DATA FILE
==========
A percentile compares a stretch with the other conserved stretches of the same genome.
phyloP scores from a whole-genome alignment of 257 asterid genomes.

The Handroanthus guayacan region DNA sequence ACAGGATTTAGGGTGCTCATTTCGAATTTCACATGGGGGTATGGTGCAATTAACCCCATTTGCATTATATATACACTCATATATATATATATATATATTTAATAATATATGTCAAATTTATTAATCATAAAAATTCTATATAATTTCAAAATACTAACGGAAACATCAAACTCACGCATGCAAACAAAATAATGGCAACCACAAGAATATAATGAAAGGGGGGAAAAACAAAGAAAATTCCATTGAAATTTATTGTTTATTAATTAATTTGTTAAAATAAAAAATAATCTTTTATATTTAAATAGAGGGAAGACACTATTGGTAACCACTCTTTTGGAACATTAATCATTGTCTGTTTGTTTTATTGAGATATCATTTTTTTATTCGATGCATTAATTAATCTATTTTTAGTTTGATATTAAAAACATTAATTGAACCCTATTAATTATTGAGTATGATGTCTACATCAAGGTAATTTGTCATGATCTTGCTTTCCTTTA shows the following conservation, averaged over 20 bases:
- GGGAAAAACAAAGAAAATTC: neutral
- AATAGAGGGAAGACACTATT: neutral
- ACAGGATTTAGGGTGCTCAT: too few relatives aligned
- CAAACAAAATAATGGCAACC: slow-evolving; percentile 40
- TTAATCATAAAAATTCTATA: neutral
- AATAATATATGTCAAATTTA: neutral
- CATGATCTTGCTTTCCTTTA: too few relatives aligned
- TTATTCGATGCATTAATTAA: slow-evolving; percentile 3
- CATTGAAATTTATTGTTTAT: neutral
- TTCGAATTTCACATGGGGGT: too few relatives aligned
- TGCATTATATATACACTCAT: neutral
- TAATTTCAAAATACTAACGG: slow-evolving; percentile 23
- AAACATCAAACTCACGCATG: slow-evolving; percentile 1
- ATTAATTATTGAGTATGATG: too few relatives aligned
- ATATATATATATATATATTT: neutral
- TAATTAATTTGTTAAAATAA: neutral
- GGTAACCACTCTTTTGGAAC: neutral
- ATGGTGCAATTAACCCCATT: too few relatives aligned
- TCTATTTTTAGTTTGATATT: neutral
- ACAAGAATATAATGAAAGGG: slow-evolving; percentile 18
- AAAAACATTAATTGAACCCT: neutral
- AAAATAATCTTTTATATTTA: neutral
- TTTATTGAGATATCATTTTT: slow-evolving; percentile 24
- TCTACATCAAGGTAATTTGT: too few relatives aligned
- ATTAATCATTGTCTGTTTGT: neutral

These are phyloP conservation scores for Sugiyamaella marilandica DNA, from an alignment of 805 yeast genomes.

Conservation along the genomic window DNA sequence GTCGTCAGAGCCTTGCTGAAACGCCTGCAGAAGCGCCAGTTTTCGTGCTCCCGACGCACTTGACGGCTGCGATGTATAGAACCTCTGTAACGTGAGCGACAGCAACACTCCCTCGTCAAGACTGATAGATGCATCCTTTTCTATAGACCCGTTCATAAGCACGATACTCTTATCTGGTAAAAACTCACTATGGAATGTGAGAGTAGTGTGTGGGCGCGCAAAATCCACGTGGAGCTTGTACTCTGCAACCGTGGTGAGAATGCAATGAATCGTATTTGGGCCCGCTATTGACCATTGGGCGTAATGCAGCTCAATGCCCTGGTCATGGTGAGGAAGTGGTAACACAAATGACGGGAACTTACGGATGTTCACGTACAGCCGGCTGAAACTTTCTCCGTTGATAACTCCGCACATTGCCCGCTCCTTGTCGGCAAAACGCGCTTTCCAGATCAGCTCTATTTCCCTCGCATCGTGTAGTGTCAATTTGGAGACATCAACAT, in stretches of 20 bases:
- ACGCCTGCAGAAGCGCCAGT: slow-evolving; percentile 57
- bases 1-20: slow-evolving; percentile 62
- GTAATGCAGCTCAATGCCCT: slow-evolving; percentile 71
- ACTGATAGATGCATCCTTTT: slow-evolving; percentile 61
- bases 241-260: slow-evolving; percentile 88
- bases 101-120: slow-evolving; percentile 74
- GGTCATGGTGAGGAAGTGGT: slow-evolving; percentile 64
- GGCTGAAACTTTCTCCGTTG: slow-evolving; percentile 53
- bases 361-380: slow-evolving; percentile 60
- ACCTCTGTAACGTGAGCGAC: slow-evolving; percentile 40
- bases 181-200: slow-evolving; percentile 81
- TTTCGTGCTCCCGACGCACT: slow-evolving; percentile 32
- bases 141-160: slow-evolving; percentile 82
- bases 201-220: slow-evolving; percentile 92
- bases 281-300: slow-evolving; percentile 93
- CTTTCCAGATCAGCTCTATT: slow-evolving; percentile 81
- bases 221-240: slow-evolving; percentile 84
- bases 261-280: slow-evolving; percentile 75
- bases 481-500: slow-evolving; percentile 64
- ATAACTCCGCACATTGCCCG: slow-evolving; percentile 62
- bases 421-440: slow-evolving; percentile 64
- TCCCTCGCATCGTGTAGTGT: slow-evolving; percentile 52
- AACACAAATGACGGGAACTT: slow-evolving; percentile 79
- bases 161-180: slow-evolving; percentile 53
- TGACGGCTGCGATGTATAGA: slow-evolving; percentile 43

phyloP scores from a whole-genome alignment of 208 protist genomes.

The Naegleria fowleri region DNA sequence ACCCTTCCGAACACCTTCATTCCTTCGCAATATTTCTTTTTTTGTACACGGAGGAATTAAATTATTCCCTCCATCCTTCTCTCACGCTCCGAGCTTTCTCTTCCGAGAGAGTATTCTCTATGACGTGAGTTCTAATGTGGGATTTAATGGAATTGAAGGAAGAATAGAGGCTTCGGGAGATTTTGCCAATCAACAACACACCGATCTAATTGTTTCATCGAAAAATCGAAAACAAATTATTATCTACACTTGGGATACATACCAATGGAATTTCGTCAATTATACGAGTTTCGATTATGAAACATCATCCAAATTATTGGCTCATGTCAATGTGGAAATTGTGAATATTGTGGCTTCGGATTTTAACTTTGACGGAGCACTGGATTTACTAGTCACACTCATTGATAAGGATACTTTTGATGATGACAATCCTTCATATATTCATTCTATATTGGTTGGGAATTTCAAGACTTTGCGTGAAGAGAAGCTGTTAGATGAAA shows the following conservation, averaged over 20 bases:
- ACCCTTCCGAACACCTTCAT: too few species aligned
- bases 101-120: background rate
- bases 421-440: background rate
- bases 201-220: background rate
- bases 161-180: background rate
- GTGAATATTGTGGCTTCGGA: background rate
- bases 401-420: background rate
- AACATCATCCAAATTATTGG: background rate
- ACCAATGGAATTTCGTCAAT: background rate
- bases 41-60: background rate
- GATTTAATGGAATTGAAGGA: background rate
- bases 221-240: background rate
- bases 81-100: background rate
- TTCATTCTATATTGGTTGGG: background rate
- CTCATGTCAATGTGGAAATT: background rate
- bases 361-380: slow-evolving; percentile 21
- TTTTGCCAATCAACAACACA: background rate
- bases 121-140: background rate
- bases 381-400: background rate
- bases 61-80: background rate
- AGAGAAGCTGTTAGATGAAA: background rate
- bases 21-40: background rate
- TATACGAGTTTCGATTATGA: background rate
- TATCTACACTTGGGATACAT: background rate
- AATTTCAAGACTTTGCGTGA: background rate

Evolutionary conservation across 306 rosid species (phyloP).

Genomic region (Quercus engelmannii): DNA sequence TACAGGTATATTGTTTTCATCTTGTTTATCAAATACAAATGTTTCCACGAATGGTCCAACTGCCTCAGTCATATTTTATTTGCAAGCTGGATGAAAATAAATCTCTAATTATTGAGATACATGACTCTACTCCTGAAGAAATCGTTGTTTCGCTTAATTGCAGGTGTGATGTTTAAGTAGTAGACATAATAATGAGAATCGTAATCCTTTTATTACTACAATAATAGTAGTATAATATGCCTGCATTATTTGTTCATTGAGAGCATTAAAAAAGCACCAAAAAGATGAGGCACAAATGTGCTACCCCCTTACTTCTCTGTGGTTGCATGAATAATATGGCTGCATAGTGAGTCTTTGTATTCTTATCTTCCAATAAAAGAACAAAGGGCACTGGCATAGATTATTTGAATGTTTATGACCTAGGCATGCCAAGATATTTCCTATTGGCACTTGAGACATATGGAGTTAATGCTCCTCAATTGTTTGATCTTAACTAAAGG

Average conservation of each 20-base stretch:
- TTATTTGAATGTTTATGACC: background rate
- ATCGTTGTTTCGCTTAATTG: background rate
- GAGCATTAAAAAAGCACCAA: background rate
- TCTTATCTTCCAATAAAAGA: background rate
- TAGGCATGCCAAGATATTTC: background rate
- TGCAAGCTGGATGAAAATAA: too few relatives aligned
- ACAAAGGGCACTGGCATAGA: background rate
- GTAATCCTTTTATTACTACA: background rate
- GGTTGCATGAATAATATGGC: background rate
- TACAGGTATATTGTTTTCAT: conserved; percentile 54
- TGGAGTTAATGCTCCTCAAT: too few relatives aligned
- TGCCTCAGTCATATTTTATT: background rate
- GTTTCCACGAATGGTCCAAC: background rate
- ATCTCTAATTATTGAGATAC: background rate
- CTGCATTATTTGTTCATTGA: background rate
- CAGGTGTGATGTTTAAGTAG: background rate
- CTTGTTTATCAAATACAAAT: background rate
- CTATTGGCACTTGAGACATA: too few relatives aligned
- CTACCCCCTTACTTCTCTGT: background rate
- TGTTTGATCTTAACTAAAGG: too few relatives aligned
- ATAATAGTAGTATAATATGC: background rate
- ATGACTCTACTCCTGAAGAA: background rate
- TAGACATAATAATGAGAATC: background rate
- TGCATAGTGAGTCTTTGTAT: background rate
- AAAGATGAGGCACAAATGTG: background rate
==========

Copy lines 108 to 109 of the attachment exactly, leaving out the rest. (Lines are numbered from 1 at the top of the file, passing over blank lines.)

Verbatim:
- TAGACATAATAATGAGAATC: background rate
- TGCATAGTGAGTCTTTGTAT: background rate